To assist your understanding of this Unit see BS 7913: 2013:
Section 4: "Heritage values and significance".
Section 5: "Using significance as a framework for managing the historic environment."
Section 6: "Significance as part of operational care and other interventions".
Section 7: "Maintenance."
Section 8: "Heritage and project management."
Annex B: "Conservation manuals, logbooks and four/five yearly inspections."
“Conservation is… a process which seeks both to question change and to reconcile modern needs with the significance of what we have inherited in order to safeguard the interests of future generations.”
Clark, K.Informed Conservation
This Unit is designed to stimulate and encourage you to ask yourself some fundamental questions about why and how you intervene in the historic environment. Perhaps an even more fundamental question to address to yourself is – what, why and how is this place or object important enough to make me question my motives for intervention and how shall I plan and execute any works of intervention?
“Although many aspects relating to the implementation and management of conservation works are similar to those of normal construction work, there are a number of essential differences which require special attention. Significant problems are created by the fact that the site itself is sensitive in historical, architectural or archaeological terms. This will have a fundamental influence on the way in which the work should proceed and in the use of the most appropriate type of contract, contractor or directly employed labour… Those involved should have expertise in the type of work envisaged and a proper appreciation of the architectural, historic or archaeological significance of the site.”
Stirling, S. Bolling, C. (2002)
There is a need to prepare specific briefs for professional advisers, to clearly define scope of work for contractors and directly employed labour and to ensure that expertise and experience is matched to ability to undertake work without placing significance at risk. Clearly defined instructions will be needed, and performance specification documentation carefully drawn up to ensure that providers of service, and required outcome, achieve the aims of conservation and use without loss or damage to significance.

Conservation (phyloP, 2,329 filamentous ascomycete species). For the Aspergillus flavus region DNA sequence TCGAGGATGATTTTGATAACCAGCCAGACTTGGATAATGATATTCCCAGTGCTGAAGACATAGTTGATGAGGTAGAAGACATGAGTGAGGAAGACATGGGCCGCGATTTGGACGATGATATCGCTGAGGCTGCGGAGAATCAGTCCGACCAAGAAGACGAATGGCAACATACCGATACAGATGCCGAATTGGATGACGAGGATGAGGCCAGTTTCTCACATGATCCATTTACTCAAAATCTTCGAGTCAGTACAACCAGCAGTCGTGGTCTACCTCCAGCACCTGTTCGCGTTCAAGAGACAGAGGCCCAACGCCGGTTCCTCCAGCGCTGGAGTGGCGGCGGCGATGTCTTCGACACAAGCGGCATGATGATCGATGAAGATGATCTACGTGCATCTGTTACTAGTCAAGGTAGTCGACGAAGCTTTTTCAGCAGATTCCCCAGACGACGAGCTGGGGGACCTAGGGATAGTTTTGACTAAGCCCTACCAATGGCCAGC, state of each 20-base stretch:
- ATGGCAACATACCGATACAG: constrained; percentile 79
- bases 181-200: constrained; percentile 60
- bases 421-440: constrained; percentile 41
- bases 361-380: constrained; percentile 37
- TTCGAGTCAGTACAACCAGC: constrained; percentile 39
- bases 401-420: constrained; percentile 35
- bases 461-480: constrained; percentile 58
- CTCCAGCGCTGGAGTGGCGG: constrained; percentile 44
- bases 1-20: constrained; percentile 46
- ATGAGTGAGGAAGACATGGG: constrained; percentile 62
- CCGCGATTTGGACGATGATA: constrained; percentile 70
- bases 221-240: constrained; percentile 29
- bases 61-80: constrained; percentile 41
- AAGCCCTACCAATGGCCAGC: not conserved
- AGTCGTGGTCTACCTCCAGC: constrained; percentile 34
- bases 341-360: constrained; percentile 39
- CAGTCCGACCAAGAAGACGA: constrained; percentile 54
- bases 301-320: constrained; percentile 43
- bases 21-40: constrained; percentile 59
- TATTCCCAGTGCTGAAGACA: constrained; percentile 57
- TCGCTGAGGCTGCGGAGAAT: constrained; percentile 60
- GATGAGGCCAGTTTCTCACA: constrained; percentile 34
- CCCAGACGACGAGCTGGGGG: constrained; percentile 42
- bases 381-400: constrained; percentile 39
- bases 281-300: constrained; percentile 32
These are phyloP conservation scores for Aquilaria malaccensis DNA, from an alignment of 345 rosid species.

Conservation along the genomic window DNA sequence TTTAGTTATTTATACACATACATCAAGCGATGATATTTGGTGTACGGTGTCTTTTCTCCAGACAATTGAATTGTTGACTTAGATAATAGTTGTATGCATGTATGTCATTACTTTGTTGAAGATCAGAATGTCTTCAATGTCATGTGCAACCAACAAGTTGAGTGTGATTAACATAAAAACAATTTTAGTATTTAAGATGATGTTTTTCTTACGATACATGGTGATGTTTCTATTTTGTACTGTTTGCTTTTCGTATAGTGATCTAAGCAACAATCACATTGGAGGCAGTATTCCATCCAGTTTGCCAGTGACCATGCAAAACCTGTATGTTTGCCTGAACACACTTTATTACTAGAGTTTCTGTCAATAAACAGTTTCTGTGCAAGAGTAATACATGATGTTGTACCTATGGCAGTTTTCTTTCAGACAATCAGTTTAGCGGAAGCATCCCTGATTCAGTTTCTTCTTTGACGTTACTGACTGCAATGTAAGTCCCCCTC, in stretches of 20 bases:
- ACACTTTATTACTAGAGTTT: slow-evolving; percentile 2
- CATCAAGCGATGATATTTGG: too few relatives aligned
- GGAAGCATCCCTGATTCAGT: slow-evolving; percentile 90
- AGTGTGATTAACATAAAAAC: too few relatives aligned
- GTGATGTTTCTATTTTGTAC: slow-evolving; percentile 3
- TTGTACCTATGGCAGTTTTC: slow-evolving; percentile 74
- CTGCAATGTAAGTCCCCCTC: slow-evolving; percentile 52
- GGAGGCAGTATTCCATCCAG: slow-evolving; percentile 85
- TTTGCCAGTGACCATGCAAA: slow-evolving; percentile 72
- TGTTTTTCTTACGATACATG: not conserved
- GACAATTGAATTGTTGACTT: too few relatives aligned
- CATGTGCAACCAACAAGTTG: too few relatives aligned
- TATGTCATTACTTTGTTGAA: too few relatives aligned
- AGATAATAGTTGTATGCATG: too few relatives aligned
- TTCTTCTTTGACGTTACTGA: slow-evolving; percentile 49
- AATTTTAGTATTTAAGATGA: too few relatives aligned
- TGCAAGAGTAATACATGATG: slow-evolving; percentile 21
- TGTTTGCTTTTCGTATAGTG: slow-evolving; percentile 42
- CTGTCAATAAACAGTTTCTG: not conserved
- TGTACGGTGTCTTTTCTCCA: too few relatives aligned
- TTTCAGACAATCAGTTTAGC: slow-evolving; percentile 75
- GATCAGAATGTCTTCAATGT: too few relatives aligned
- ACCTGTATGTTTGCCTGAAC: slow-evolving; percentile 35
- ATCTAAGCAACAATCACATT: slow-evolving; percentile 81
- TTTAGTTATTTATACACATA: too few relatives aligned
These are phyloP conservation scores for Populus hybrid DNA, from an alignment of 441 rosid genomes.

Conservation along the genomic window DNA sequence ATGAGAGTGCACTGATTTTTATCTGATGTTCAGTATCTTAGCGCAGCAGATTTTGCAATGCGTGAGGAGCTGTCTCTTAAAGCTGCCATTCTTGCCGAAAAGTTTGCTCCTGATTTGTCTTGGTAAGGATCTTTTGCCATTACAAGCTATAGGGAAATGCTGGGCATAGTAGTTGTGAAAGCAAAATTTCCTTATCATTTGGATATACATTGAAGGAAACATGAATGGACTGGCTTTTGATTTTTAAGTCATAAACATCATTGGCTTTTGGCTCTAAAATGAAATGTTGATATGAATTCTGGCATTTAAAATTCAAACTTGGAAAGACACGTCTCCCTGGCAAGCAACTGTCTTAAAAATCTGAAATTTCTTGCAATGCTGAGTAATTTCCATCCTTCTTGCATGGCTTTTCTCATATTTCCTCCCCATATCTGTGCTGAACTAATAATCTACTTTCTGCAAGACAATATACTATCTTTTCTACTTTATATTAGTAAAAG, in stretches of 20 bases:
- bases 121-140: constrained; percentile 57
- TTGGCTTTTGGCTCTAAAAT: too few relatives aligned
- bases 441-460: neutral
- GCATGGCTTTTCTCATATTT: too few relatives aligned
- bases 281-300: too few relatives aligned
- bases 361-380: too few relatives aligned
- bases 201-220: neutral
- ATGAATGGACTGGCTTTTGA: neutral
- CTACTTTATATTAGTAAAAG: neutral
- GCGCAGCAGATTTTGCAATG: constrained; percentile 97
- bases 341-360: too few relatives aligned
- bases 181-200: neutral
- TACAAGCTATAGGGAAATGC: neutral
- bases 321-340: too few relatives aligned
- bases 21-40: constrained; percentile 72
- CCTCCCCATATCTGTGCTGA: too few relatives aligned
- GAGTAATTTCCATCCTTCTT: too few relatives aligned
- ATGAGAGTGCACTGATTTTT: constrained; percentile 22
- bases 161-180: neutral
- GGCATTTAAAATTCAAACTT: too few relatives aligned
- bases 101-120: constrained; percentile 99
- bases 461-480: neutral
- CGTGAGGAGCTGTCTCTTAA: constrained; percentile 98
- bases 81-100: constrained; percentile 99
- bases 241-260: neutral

“Competent person: person with expertise and the ability to undertake work in an appropriate manner." BS 7913: 2013
See also: Annex A of BS 7913: 2013 "Conservation accreditation schemes".
This Unit aims to demonstrate the importance of combining understanding, gained by significance investigation, with the aims of intervention work and how that understanding assists management and implementation of works without compromising significance. It suggests a structured approach to conservation strategy and management of intervention work. It also strives to guarantee that when implementing works to the historic environment you are aware of the need to protect significance and are able to put in place measures to ensure an asset’s authenticity is preserved and protected for future generations.
“A conservation management plan is simply a document that helps you look after the heritage. It explains why the heritage matters to people and sets out what you can do to look after it in any future use, alteration, development, management or repair. …
Conserving heritage means looking after it, both for ourselves and for future generations. This does not mean freezing it, but it does mean caring for it, using it, enjoying it and making it accessible to others in a way that does not damage what is important about it. ”
Heritage Lottery Fund. Conservation Management Plans.
The fundamental requirement is to develop a plan for intervention; this plan should:
- Understand the asset
- Assess its significance
- Identify issues and vulnerabilities
- Set policy aims for management
- During implementation the plan should be used as a management tool for controlling works.
- During implementation the works should be monitored and, on completion, reviewed for future reference and feedback.
(after Conservation management plans, Heritage Lottery Fund.)